In India, the Himalayas segregate into three parallel sectors known as the Outer, Lesser, and Great Himalayas. The mountain system exhibits significant bends at its extremities, from which subsidiary ranges and hills emanate. The western offshoots are entirely within Pakistan and Afghanistan, while the eastern extensions overlap the India-Myanmar boundary. Northward lies the Tibetan Plateau and several Trans-Himalayan ranges, with a minor portion located within India’s Ladakh union territory in the Indian-administered part of Kashmir.

The ongoing collision of the Indian subcontinent with the Eurasian Plate keeps the Himalayas and the adjacent eastern ranges tectonically active, leading to their continuous elevation. Consequently, the region is prone to frequent earthquakes, often triggering landslides. Historical seismic events have had catastrophic impacts, such as the 1934 Bihar earthquake causing over 10,000 fatalities. The 2001 Gujarat earthquake, although less intense, resulted in substantial destruction and over 20,000 deaths. More recent earthquakes, including the 2005 disaster in Pakistani-administered Kashmir and the 2015 Nepal earthquake, have not only affected those areas but also inflicted damage and loss of life in neighboring parts of India. The prevalent occurrence and broad impact of seismic activity have sparked debates over the safety and wisdom of various hydroelectric and irrigation initiatives in the region.

The Outer Himalayas (the Siwalik Range)

The most southerly among the triad of mountain ranges is the Outer Himalayas, which are alternatively known as the Siwalik Range. The summits within the Siwaliks typically range from an elevation of 3,000 to 5,000 feet (approximately 900 to 1,500 meters), with the highest peaks scarcely reaching 6,500 feet (about 2,000 meters). As the range extends eastward, it becomes increasingly narrow and is virtually indistinguishable beyond the Duars, a flatland area situated in the state of West Bengal. Within the Siwaliks lie expansively cultivated valleys, known as duns, which are characterized by a notably dense population. Situated to the south of this range is the vast Indo-Gangetic Plain. The Siwaliks, which possess weakly consolidated rock formations, are largely devoid of forest cover and are prone to intense rainfall and significant erosion, thus contributing a substantial volume of sediment to the plain.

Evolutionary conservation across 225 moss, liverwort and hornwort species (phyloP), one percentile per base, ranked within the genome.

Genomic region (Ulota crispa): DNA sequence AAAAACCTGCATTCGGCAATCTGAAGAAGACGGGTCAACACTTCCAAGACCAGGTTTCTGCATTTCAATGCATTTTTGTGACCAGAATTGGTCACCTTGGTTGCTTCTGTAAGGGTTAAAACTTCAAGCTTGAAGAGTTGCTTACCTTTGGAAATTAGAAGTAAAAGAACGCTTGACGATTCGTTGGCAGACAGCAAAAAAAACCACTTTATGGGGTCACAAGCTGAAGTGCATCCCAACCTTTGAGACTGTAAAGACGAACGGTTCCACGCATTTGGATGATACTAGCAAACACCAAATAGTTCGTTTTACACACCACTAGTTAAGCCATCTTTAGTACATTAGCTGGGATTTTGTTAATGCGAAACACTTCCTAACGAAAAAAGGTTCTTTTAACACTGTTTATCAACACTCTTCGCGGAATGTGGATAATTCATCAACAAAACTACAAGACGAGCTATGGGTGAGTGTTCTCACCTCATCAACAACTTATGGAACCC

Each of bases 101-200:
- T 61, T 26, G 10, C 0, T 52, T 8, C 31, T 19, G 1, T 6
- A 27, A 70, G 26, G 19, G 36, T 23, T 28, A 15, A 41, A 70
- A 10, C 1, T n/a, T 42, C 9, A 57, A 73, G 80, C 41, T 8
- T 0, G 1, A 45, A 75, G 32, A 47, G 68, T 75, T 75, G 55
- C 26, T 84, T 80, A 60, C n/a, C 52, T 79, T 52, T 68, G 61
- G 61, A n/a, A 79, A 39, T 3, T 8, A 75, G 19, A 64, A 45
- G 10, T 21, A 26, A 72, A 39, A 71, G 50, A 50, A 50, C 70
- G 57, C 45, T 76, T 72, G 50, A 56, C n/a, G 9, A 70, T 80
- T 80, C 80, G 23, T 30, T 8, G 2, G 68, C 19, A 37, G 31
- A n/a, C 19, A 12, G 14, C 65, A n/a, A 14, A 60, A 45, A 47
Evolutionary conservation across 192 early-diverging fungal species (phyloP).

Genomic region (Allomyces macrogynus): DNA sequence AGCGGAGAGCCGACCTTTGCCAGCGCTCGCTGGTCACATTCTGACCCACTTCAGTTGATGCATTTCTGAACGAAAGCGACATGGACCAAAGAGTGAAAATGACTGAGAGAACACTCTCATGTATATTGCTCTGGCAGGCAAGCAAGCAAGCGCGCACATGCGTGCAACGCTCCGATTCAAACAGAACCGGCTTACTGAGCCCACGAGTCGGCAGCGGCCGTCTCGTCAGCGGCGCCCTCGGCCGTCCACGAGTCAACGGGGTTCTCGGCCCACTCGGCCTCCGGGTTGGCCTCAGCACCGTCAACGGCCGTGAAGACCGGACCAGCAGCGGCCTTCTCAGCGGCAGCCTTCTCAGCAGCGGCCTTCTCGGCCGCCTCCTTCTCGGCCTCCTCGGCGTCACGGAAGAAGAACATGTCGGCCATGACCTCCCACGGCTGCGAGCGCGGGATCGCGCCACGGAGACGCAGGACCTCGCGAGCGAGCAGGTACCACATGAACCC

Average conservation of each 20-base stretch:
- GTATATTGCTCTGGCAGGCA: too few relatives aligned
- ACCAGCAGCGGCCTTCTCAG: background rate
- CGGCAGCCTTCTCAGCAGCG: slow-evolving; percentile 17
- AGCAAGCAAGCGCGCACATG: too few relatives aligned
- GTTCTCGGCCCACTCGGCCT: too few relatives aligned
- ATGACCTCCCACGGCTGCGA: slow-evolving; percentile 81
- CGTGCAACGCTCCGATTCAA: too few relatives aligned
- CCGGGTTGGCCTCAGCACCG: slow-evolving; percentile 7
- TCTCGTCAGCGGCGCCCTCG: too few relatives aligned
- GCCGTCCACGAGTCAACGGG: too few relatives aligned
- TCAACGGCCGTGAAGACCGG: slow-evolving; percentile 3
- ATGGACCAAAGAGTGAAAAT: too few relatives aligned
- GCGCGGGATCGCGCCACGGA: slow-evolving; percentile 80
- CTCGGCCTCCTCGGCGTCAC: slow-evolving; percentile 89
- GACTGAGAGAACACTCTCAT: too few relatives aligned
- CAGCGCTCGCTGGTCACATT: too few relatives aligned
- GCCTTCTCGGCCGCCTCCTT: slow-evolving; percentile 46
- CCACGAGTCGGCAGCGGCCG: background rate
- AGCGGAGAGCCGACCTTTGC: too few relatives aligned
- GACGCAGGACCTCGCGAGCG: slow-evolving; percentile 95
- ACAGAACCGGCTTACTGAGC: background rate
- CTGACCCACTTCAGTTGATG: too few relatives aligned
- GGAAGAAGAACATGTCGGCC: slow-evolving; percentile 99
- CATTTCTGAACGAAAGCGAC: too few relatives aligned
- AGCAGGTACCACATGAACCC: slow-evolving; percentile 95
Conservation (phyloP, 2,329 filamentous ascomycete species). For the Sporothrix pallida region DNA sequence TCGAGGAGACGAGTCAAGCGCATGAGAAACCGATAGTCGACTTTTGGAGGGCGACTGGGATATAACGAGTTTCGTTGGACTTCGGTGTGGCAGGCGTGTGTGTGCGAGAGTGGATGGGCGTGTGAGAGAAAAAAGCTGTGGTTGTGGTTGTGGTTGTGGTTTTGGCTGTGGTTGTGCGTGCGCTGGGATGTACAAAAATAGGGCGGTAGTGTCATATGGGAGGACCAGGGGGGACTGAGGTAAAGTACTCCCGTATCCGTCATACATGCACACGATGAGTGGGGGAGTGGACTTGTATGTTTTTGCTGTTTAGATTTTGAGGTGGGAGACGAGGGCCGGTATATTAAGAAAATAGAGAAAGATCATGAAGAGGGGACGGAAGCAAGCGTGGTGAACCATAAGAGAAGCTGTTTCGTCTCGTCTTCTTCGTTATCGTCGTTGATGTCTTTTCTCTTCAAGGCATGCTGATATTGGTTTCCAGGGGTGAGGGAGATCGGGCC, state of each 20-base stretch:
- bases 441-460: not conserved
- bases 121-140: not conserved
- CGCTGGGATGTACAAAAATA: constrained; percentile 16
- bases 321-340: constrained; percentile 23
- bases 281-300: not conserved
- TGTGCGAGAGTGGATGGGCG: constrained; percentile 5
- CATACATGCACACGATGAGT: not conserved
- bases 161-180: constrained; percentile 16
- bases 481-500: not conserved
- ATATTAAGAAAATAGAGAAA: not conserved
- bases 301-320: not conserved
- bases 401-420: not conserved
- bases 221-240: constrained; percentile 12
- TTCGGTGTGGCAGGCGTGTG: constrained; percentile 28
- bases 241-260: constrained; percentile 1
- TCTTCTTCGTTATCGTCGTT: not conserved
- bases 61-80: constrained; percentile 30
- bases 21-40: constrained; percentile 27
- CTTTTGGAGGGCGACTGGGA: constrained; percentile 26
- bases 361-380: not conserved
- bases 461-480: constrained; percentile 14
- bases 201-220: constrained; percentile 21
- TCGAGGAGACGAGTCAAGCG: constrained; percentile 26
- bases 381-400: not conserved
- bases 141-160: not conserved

The Lesser Himalayas

Located to the north of the Siwalik Range and demarcated by a distinct fault zone, the Lesser Himalayas—alternatively known as the Lower or Middle Himalayas—attain elevations that span from approximately 11,900 to 15,100 feet, or 3,600 to 4,600 meters. Historically, these mountains have been referred to by the term “Himachal,” derived from the Sanskrit words “hima,” meaning “snow,” and “acal,” signifying “mountain.” The geologic composition of the Lesser Himalayas encompasses both primordial crystalline structures and relatively younger rock formations. Remarkably, the region exhibits instances of reversed stratigraphic order due to the impact of thrust faulting. The terrain is characterized by a network of profound gorges, etched by the relentless course of rapid streams, many of which predate the mountain range itself. These streams receive their sustenance from the glaciers and snowfields located further north, contributing to the dynamic and rugged landscape of the Lesser Himalayas.